They're probably the most popular item of clothing we wear: jeans. So it may seem crazy that considering how often we put them on, many people simply don't wash them!
To find out, INSIDE EDITION's Lisa Guerrero went to her friends the Williams family in Phoenix, Arizona.
Matt Williams was a five-time All-Star third baseman who now coaches for the Arizona Diamondbacks. He wears jeans all the time.
His wife Erika has dozens of pairs of jeans in her closet, and she admits to wearing a pair of jeans for a number of days before washing them.
The Williams family had no idea that Guerrero was about to ask them to hand over their pants.
"No!" said daughter Madison Williams.
"I just started sweating," said Erika.
When they finally handed over the pants, Guerrero put the jeans in airtight plastic bags to send to a lab for microbiological testing.
INSIDE EDITION also asked Guerrero to wear her own jeans for several days without washing as part of the experiment. She also took a pair of jeans belonging to her husband, World Series-winning pitcher Scott Erickson, and sent them both to the lab.
After a week, the lab, Situ Biosciences, outside Chicago, had disturbing results. The highest number of bacteria came from the "seat" of all those jeans!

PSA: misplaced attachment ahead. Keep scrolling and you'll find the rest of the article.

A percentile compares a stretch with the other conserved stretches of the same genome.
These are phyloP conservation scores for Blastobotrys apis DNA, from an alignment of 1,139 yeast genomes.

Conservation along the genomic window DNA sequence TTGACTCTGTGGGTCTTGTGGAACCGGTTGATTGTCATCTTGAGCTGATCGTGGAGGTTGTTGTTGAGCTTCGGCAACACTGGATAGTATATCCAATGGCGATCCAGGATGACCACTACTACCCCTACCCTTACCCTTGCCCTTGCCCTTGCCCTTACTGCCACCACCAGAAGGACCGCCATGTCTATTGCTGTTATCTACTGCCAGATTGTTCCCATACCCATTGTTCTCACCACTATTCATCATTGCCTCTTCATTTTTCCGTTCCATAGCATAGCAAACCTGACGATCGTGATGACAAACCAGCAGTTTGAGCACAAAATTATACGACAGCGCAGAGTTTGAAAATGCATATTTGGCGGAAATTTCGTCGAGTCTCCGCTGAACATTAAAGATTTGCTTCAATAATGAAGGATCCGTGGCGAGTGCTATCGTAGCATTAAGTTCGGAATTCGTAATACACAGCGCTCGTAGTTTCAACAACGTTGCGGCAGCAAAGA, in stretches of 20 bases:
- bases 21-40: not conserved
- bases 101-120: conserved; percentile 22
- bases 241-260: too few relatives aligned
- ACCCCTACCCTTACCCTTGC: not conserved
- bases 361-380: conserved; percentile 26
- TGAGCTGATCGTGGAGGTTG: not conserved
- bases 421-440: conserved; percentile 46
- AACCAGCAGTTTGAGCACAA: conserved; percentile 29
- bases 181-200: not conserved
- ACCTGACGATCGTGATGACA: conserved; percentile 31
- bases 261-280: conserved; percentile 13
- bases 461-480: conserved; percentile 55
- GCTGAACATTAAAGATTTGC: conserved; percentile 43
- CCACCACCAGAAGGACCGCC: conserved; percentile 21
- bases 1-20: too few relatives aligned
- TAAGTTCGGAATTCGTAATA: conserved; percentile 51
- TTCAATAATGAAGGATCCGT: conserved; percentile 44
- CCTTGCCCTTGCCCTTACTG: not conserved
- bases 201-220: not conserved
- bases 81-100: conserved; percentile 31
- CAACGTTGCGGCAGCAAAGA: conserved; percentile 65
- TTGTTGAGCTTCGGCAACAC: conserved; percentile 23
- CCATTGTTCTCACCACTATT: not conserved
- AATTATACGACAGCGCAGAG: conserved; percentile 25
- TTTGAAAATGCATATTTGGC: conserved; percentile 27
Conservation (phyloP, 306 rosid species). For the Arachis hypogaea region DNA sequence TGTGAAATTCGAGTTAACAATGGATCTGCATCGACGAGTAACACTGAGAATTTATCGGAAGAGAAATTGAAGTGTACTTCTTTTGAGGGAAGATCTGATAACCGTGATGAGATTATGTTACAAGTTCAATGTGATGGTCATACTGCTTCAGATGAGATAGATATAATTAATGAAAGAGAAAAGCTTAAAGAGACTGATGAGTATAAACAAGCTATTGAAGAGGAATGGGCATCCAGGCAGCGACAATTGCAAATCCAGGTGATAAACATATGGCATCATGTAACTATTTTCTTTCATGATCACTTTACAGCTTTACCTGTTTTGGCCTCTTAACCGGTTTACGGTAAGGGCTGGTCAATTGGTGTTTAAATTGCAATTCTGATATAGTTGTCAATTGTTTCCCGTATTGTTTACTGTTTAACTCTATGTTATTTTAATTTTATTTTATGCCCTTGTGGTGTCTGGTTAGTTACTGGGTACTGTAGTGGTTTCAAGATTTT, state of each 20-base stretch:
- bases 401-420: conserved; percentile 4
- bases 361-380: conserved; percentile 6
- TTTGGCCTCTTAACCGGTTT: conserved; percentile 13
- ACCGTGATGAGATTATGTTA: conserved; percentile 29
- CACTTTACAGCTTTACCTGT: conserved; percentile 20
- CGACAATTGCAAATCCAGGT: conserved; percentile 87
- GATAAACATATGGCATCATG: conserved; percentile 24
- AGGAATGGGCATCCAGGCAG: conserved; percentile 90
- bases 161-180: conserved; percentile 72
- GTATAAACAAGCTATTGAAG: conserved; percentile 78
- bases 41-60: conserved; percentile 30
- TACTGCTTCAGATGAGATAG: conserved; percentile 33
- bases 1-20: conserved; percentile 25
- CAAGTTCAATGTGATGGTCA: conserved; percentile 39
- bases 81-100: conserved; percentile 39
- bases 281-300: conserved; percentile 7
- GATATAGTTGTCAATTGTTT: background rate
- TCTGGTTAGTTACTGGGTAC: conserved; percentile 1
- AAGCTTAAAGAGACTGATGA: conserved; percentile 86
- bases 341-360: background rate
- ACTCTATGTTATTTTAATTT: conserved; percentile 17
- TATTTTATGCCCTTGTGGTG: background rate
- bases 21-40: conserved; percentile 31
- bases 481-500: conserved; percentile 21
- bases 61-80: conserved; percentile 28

Guerrero returned to the Williams family to share the test results.
It turns out the dirtiest jeans in the Williams family belonged to the guys, Matt and son Jake.
"What a proud moment," said Matt.
Their jeans were chock-full of a bacterium called Micrococcus luteus, a common bacteria found in soil, dirt, and grease.
Guerrero returned the pants, but no one was anxious to put them back on.
But of all the jeans that INSIDE EDITION tested, Lisa Guerrero's were the worst!
By not washing her jeans for a few days, she picked up a serious bacterium, Staphylococcus, which can cause everything from stomach flu to deadly MRSA.
So what can you do to keep your jeans germ-free?
- Wash them in hot water and make sure you dry them completely. Bacteria thrive in a moist environment.
- Be sure to store them away from other clothes. Don't pack jeans tightly together in the closet since bacteria can move from garment to garment.